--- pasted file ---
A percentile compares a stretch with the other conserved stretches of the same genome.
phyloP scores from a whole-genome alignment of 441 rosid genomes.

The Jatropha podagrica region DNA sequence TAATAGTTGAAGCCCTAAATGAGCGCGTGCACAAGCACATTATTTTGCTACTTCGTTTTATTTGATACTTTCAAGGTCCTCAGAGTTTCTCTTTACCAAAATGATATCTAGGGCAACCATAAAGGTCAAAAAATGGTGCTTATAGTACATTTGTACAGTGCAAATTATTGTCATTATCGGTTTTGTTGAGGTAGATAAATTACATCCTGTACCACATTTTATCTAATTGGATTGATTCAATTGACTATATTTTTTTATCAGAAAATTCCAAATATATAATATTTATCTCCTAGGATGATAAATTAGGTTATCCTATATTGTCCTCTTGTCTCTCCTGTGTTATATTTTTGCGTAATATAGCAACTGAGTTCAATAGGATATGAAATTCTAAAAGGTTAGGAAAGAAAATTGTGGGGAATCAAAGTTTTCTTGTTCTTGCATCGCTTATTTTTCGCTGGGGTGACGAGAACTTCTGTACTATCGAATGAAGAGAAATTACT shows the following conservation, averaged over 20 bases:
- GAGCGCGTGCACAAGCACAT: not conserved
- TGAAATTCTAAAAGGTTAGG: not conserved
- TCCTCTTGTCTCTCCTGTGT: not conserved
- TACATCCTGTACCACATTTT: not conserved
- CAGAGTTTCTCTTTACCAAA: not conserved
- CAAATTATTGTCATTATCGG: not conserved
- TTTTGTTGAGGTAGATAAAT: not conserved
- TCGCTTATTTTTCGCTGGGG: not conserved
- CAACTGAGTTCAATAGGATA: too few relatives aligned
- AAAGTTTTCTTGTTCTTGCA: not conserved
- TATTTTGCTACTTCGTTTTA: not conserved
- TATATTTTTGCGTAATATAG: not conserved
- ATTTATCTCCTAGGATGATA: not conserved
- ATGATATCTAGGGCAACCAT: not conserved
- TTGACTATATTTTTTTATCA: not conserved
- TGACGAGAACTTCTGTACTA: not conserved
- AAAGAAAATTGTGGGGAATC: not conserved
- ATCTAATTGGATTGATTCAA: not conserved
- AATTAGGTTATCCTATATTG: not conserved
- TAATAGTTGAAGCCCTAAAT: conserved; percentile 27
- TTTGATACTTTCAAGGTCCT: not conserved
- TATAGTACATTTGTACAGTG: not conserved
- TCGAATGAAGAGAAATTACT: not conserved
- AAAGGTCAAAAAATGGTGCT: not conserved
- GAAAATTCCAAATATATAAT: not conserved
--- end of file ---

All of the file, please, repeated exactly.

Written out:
A percentile compares a stretch with the other conserved stretches of the same genome.
phyloP scores from a whole-genome alignment of 441 rosid genomes.

The Jatropha podagrica region DNA sequence TAATAGTTGAAGCCCTAAATGAGCGCGTGCACAAGCACATTATTTTGCTACTTCGTTTTATTTGATACTTTCAAGGTCCTCAGAGTTTCTCTTTACCAAAATGATATCTAGGGCAACCATAAAGGTCAAAAAATGGTGCTTATAGTACATTTGTACAGTGCAAATTATTGTCATTATCGGTTTTGTTGAGGTAGATAAATTACATCCTGTACCACATTTTATCTAATTGGATTGATTCAATTGACTATATTTTTTTATCAGAAAATTCCAAATATATAATATTTATCTCCTAGGATGATAAATTAGGTTATCCTATATTGTCCTCTTGTCTCTCCTGTGTTATATTTTTGCGTAATATAGCAACTGAGTTCAATAGGATATGAAATTCTAAAAGGTTAGGAAAGAAAATTGTGGGGAATCAAAGTTTTCTTGTTCTTGCATCGCTTATTTTTCGCTGGGGTGACGAGAACTTCTGTACTATCGAATGAAGAGAAATTACT shows the following conservation, averaged over 20 bases:
- GAGCGCGTGCACAAGCACAT: not conserved
- TGAAATTCTAAAAGGTTAGG: not conserved
- TCCTCTTGTCTCTCCTGTGT: not conserved
- TACATCCTGTACCACATTTT: not conserved
- CAGAGTTTCTCTTTACCAAA: not conserved
- CAAATTATTGTCATTATCGG: not conserved
- TTTTGTTGAGGTAGATAAAT: not conserved
- TCGCTTATTTTTCGCTGGGG: not conserved
- CAACTGAGTTCAATAGGATA: too few relatives aligned
- AAAGTTTTCTTGTTCTTGCA: not conserved
- TATTTTGCTACTTCGTTTTA: not conserved
- TATATTTTTGCGTAATATAG: not conserved
- ATTTATCTCCTAGGATGATA: not conserved
- ATGATATCTAGGGCAACCAT: not conserved
- TTGACTATATTTTTTTATCA: not conserved
- TGACGAGAACTTCTGTACTA: not conserved
- AAAGAAAATTGTGGGGAATC: not conserved
- ATCTAATTGGATTGATTCAA: not conserved
- AATTAGGTTATCCTATATTG: not conserved
- TAATAGTTGAAGCCCTAAAT: conserved; percentile 27
- TTTGATACTTTCAAGGTCCT: not conserved
- TATAGTACATTTGTACAGTG: not conserved
- TCGAATGAAGAGAAATTACT: not conserved
- AAAGGTCAAAAAATGGTGCT: not conserved
- GAAAATTCCAAATATATAAT: not conserved